If you're Irish or you have been to Ireland you probably know about Avoca. Not the small town in Co. Wicklow, but the shops. They sell nice stuff and most of the stores have a really nice cafe/bistro attached to them. Everything I ate there, especially the soup and cakes I really enjoyed, but I have now tried soup twice from the cookbook I bought and had to doctor both recipes quite a bit to stop them from being bland.

Well the my 'doctored' version not only looked great (that's if you like bright green) it also tasted really good, was pretty quick to make and just hit the right spot on a cold January day.


Pea and Lettuce Soup (serves 4)

50g butter
1tbsp olive oil
1 onion, chopped
2 baby gem lettuces, core removed and shredded
500g frozen garden peas
750ml good quality vegetable stock (preferably homemade)
salt, to taste
freshly ground black pepper, to taste
150ml creme fraiche
a small bunch of mint, chopped fine

In a heavy based saucepan melt the butter over medium heat togther with the olive oil.

Sautee the onion until soft and translucent stirring regularly. You want to sautee them slowly, as they are not supposed to go crispy and brown.

Add the shredded lettuce and saute for a couple of minutes before adding the peas.

Continue to cook for 5 minutes or so.

Add the stock and bring to a simmer.

Remove from the heat and liquidise with a stick blender or by carefully puring it into a liquidiser.

Season with salt and pepper to taste.

Return to the heat and warm through.

Remove from the heat before finally stirring in the creme fraiche.

Sprinkle with mint and serve with your favourite crusty bread.


Tuesday, 17 January 2012

Poached Egg and Avocado Toast

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Most weekday mornings I just have a bowl of cereal, porridge or a buttered crumpet with a cup of Earl Grey tea for breakfast. Today though, the combination of working from home and having planned soup for dinner, meant that I felt like having something a little more substantial and exciting to start the day off with.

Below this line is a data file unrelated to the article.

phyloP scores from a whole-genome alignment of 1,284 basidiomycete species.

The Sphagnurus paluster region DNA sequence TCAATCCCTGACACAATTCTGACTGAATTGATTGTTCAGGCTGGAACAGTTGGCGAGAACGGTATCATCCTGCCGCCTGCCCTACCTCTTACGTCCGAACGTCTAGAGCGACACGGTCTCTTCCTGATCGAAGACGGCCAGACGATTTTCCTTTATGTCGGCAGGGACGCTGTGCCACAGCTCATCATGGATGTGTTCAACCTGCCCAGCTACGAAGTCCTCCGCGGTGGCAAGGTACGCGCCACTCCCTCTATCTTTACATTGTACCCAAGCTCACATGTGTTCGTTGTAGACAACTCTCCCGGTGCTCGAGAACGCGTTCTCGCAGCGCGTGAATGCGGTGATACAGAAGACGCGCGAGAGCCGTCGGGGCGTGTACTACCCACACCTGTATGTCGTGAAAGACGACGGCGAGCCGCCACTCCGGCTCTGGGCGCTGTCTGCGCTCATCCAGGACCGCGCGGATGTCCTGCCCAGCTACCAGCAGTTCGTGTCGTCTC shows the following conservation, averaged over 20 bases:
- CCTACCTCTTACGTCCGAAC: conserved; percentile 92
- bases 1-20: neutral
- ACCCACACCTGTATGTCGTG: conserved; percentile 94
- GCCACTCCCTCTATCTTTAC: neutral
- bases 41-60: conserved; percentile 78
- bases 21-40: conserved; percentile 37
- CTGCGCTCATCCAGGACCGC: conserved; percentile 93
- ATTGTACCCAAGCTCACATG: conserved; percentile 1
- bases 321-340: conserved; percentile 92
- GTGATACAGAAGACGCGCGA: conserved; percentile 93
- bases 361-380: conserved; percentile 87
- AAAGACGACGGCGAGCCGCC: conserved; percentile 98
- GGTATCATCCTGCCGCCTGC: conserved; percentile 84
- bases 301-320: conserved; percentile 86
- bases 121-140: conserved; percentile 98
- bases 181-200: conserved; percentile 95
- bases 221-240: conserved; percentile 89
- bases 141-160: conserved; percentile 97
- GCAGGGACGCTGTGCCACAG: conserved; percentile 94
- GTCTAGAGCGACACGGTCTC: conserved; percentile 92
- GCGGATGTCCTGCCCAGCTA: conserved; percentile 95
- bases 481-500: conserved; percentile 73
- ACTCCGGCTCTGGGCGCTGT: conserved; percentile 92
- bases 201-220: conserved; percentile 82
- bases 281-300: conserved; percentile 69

When I checked my fridge this morning I found some small avocados that I bought last week and that were getting quite ripe, so I decided to have them on toast with a poached egg to top it all. Delicious.

I guess this isn't really a recipe, but I'll share my method of making poached eggs with you. I have been given some silicon egg poachers for my birthday, but in case you don't have any don't worry it isn't really that difficult to poach eggs without them.


Poached Egg and Avocado Toast (serves 1-2)

2 fresh eggs
a dash of white wine or cider vinegar
1 liter of water
1 avocado (2 if they are really small), sliced
2 slices of your favourite bread, toasted
salt, to taste
freshly ground black pepper, to taste

Heat the water with a dash of vinegar in a frying pan until just simmering.

Crack one eggs into a small cup, being careful not to damage the yolk. The eggs should be really fresh, old eggs don't poach well.

Now take a spoon into one hand and the cup containing the egg in your other. Swirl the water in the frying pan, so that you create a bit of a whirl pool effect and bring the cup close to the surface of the water before you pour the egg from the cup into the middle of of the whirling water. That way the whites get 'swirled' around your yolk and it stops your egg from spreading out too much.

Your pan should be big enough so that you can poach two eggs at the same time. Just repeat the previous step adding the second egg, making sure it is not too close to the first one.